# UNICODE

In this comprehensive guide, we will explore the Excel formula UNICODE, which is used to return the Unicode value of the first character in a text string. This formula is particularly useful when working with different character sets and encoding systems, as it allows you to identify and manipulate individual characters based on their unique Unicode values. We will cover the syntax of the formula, provide examples of its use, share tips and tricks, discuss common mistakes, troubleshoot issues, and introduce related formulae.

## UNICODE Syntax

The syntax for the UNICODE formula in Excel is quite simple, consisting of just one argument:

=UNICODE(text)

Where:

• text is the text string containing the character whose Unicode value you want to find. This can be a cell reference, a text string enclosed in double quotes, or a formula that returns a text string.

## UNICODE Examples

Let’s explore some examples of how to use the UNICODE formula in Excel:

Example 1: Basic usage

Suppose you want to find the Unicode value of the first character in the text string “Excel”. You can use the UNICODE formula as follows:

=UNICODE(“Excel”)

This formula will return the Unicode value of the first character, “E”, which is 69.

Example 2: Using cell references

If you have a text string in cell A1 and you want to find the Unicode value of its first character, you can use a cell reference in the UNICODE formula:

=UNICODE(A1)

This formula will return the Unicode value of the first character in the text string contained in cell A1.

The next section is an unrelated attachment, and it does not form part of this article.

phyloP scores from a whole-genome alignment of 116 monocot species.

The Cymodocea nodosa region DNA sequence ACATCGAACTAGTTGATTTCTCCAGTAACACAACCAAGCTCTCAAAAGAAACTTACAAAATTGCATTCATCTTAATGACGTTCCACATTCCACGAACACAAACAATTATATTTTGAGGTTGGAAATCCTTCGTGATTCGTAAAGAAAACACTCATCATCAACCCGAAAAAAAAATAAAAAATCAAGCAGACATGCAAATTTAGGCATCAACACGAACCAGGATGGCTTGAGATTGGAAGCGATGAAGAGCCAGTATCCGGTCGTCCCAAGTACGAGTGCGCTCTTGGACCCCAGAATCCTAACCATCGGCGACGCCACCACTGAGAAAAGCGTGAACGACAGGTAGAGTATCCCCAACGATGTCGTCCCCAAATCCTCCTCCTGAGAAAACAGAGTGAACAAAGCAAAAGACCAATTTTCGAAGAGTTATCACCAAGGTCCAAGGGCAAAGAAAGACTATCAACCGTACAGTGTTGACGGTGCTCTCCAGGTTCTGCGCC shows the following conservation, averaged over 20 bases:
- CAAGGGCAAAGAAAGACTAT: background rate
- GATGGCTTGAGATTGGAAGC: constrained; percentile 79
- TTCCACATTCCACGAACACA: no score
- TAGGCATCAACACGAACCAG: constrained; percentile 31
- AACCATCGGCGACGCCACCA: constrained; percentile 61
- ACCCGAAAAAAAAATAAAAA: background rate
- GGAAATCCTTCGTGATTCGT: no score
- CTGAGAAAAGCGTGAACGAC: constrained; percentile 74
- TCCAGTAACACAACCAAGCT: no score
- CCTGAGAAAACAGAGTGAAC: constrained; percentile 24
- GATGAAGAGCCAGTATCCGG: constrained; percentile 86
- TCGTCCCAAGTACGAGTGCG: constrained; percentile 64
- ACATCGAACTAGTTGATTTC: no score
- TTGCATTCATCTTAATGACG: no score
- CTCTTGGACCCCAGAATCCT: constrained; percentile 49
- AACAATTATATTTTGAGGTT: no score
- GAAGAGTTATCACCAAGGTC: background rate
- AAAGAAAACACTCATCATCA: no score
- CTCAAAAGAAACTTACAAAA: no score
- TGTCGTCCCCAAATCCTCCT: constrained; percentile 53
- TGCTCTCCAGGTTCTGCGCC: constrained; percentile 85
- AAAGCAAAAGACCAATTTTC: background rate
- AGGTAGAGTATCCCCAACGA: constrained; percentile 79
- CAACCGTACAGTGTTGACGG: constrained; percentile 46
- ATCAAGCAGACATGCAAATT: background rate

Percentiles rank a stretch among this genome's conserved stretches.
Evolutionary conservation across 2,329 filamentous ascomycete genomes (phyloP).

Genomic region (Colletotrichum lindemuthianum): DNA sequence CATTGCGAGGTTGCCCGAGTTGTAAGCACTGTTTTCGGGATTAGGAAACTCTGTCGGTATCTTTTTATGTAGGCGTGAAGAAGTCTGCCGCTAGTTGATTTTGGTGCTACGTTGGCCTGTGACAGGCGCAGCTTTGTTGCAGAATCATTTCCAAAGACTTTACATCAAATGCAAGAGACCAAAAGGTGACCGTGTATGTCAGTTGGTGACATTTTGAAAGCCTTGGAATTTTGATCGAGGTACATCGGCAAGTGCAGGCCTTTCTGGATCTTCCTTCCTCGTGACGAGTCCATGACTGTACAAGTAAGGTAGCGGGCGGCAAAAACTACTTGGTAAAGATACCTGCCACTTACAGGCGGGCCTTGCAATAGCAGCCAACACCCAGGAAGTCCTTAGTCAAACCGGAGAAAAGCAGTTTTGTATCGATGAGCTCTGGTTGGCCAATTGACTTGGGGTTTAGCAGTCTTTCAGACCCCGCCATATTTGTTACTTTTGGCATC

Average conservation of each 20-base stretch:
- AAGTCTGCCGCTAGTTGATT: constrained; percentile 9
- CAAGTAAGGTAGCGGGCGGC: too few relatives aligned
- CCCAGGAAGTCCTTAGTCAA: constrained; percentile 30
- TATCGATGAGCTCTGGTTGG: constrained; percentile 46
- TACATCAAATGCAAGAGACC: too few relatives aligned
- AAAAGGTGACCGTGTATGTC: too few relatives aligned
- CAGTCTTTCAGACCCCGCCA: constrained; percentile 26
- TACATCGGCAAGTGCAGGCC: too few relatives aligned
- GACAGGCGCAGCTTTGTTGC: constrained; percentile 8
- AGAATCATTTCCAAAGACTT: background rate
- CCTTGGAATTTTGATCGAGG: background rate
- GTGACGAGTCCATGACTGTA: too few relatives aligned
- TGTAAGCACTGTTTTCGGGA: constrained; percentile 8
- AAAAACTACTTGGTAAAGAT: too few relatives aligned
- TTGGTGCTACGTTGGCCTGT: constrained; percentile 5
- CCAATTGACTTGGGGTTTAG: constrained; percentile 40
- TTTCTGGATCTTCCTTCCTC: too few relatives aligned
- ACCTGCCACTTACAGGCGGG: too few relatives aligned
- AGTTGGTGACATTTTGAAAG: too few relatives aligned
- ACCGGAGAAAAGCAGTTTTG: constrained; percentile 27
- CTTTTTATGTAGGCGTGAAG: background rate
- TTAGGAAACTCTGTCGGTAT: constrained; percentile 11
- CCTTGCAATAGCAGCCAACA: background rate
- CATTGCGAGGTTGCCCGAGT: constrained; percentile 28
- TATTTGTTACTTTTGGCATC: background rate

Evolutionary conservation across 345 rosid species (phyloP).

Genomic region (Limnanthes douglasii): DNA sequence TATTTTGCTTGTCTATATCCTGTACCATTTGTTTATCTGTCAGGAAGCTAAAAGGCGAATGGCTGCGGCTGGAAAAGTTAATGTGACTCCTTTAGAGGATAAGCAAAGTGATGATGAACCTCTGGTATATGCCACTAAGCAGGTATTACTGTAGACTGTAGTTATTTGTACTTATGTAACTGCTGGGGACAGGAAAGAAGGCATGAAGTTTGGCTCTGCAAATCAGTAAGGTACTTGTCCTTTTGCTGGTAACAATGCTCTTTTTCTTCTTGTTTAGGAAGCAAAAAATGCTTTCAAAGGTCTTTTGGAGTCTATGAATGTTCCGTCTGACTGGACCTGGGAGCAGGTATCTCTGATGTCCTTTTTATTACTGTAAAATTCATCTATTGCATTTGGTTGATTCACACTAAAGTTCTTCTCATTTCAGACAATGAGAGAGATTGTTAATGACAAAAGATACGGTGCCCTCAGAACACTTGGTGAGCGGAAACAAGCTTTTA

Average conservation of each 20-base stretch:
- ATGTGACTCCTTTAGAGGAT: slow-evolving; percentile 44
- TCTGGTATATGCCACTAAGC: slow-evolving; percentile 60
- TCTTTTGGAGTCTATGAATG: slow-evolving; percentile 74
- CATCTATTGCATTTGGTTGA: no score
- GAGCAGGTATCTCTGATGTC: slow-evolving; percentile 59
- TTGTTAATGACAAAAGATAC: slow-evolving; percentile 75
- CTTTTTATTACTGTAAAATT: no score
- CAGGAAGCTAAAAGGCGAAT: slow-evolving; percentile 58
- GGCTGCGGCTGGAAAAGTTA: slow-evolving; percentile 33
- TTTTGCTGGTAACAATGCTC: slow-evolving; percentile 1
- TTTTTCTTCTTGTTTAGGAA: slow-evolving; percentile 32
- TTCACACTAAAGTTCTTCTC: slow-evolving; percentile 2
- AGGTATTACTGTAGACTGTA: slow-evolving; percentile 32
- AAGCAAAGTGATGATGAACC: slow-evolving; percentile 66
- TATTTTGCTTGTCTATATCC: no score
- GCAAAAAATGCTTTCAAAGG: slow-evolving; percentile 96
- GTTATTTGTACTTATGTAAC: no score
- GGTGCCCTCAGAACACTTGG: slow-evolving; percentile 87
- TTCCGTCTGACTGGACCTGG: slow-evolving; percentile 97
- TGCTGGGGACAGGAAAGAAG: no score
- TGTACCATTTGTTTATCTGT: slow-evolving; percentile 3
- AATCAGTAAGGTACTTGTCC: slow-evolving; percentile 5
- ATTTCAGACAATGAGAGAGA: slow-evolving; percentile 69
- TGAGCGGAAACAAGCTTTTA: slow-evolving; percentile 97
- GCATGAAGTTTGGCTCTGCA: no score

Example 3: Combining UNICODE with other formulae

You can also use the UNICODE formula in combination with other Excel formulae. For example, if you want to find the Unicode value of the first character in the text string returned by the CONCATENATE function, you can use the following formula:

=UNICODE(CONCATENATE(“Excel”, ” Formula”))

This formula will first concatenate the two text strings “Excel” and ” Formula” to create the combined text string “Excel Formula”, and then return the Unicode value of the first character, “E”, which is 69.

## UNICODE Tips & Tricks

Here are some tips and tricks to help you get the most out of the UNICODE formula in Excel:

• Remember that the UNICODE formula only returns the Unicode value of the first character in the text string. If you need to find the Unicode values of multiple characters in a text string, you will need to use additional functions, such as MID and ROW, to extract each character individually and apply the UNICODE formula to each one.
• If you need to convert a Unicode value back to its corresponding character, you can use the UNICHAR formula. For example, if you have the Unicode value 69 in cell A1, you can use the following formula to return the character “E”:
• =UNICHAR(A1)

## Common Mistakes When Using UNICODE

There are a few common mistakes that users make when using the UNICODE formula in Excel: